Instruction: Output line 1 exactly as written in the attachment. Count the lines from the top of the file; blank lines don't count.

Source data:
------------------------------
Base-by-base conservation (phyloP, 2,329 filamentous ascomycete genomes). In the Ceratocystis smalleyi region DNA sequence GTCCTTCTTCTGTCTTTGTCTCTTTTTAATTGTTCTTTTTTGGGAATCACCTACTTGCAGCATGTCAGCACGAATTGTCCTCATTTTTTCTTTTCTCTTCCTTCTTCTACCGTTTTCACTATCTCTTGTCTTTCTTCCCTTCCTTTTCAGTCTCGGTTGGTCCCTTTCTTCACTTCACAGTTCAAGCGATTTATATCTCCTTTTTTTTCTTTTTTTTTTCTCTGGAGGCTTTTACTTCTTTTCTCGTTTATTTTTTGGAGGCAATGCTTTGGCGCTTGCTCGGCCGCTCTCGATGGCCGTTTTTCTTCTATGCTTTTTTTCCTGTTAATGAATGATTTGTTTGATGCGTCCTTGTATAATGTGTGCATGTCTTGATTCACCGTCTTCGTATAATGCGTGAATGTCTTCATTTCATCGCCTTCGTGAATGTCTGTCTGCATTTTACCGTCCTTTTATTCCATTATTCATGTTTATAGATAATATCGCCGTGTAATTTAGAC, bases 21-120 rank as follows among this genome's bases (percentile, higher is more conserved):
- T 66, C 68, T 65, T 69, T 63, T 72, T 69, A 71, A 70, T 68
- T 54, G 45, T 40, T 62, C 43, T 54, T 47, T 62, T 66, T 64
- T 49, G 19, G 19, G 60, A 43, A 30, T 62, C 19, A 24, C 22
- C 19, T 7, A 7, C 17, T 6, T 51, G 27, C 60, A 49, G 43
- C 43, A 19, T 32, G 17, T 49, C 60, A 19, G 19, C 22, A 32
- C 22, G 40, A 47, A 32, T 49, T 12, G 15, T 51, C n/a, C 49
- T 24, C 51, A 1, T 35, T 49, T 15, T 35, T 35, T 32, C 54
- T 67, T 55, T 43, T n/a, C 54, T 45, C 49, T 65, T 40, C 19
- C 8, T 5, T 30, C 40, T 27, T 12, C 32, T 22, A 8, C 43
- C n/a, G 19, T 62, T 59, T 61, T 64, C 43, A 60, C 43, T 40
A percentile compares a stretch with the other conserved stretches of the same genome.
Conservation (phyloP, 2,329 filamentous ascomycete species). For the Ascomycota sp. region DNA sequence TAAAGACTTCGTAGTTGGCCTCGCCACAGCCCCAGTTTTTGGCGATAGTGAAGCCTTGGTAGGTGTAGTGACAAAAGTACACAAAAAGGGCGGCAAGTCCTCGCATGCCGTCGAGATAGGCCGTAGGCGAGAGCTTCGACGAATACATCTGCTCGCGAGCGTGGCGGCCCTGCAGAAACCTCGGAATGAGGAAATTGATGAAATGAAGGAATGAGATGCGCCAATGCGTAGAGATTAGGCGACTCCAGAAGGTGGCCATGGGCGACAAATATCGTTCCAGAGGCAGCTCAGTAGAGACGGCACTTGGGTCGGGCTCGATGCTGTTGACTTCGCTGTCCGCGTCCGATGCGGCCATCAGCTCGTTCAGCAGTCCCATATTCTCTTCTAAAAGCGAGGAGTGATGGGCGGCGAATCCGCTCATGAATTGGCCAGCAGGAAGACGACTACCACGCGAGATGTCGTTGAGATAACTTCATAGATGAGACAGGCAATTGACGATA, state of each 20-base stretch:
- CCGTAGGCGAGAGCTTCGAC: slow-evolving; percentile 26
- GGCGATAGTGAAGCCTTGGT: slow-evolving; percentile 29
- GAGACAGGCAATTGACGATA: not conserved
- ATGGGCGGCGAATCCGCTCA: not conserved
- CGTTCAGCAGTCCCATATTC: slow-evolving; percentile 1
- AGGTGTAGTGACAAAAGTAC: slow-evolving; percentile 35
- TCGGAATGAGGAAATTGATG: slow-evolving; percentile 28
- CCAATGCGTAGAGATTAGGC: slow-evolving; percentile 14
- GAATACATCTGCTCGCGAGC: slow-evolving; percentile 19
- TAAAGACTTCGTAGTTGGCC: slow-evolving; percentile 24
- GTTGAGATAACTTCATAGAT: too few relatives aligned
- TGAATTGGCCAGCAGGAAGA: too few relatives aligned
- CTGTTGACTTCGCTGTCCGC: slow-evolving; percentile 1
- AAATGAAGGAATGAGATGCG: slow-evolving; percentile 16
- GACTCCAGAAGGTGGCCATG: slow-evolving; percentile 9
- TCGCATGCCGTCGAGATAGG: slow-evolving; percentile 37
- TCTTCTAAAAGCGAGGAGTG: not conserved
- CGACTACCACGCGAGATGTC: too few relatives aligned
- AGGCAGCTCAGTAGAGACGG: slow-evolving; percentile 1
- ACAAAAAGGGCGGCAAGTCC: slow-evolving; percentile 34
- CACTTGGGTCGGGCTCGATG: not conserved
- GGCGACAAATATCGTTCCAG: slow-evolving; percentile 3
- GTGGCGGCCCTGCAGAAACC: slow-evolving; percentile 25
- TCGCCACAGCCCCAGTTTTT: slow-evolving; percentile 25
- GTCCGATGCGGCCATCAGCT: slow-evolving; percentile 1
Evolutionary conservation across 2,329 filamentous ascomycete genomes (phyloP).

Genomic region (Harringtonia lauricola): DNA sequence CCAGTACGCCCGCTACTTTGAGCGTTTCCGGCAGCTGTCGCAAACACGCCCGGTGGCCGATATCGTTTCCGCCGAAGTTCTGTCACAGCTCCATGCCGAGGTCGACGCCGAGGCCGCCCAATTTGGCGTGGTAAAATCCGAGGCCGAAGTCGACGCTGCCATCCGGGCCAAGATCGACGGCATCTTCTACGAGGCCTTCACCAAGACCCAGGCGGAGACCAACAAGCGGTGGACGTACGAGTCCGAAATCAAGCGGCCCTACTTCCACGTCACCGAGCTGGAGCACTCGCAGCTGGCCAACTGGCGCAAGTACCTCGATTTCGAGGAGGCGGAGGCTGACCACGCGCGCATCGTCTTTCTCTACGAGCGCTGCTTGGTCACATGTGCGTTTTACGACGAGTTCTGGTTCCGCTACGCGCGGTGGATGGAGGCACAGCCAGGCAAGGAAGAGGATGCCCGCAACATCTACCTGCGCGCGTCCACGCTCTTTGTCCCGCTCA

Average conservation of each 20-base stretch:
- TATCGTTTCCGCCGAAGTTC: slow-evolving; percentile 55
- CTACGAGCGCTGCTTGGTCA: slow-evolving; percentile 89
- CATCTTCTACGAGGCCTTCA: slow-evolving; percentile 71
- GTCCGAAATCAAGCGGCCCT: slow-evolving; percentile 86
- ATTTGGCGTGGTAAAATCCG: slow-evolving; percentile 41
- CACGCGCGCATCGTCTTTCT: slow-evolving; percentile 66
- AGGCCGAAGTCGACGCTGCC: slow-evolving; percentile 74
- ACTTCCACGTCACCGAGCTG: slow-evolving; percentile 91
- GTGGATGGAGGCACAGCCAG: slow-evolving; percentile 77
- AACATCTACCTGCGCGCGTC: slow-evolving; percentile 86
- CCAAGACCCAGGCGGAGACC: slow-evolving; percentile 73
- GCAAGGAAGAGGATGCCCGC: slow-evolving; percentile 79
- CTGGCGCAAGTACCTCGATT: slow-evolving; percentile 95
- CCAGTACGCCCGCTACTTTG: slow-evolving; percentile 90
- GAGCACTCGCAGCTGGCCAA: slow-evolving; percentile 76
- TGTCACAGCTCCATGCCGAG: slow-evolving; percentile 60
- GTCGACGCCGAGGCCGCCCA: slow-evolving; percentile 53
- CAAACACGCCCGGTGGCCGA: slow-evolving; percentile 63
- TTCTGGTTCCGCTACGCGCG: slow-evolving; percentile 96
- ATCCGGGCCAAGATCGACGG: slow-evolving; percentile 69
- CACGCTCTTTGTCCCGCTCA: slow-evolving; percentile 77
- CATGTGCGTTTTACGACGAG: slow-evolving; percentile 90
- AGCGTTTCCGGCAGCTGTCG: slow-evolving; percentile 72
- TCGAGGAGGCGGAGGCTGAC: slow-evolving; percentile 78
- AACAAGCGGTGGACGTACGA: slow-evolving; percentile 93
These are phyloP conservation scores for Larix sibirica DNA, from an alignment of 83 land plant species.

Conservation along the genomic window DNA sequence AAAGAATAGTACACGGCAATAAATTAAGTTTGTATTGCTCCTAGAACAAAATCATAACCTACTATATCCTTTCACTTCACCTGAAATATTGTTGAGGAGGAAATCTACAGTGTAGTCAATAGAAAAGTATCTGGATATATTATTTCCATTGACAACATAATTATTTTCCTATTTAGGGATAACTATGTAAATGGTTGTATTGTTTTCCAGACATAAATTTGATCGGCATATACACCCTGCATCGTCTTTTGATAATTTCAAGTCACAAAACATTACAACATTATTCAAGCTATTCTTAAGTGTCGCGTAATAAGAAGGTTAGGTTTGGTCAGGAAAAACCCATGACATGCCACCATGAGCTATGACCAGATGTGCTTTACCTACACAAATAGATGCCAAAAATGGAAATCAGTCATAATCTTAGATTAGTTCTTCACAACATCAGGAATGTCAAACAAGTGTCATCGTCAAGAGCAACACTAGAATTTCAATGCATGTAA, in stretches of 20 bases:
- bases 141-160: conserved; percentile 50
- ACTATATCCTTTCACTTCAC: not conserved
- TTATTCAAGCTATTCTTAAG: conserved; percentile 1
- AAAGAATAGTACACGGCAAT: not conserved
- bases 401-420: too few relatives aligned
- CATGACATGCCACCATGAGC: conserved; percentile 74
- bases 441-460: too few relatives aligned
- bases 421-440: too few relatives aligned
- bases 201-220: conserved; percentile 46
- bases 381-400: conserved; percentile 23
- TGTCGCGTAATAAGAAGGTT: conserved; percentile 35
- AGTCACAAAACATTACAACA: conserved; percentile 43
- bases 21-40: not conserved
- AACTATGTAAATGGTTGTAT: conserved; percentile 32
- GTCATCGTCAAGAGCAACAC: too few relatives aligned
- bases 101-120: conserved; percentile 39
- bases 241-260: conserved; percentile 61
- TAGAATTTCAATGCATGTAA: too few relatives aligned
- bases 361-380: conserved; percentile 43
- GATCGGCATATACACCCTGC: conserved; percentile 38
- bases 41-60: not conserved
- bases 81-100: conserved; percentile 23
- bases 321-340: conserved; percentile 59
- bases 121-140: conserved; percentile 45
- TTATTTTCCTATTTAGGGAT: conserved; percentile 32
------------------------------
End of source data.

Base-by-base conservation (phyloP, 2,329 filamentous ascomycete genomes). In the Ceratocystis smalleyi region DNA sequence GTCCTTCTTCTGTCTTTGTCTCTTTTTAATTGTTCTTTTTTGGGAATCACCTACTTGCAGCATGTCAGCACGAATTGTCCTCATTTTTTCTTTTCTCTTCCTTCTTCTACCGTTTTCACTATCTCTTGTCTTTCTTCCCTTCCTTTTCAGTCTCGGTTGGTCCCTTTCTTCACTTCACAGTTCAAGCGATTTATATCTCCTTTTTTTTCTTTTTTTTTTCTCTGGAGGCTTTTACTTCTTTTCTCGTTTATTTTTTGGAGGCAATGCTTTGGCGCTTGCTCGGCCGCTCTCGATGGCCGTTTTTCTTCTATGCTTTTTTTCCTGTTAATGAATGATTTGTTTGATGCGTCCTTGTATAATGTGTGCATGTCTTGATTCACCGTCTTCGTATAATGCGTGAATGTCTTCATTTCATCGCCTTCGTGAATGTCTGTCTGCATTTTACCGTCCTTTTATTCCATTATTCATGTTTATAGATAATATCGCCGTGTAATTTAGAC, bases 21-120 rank as follows among this genome's bases (percentile, higher is more conserved):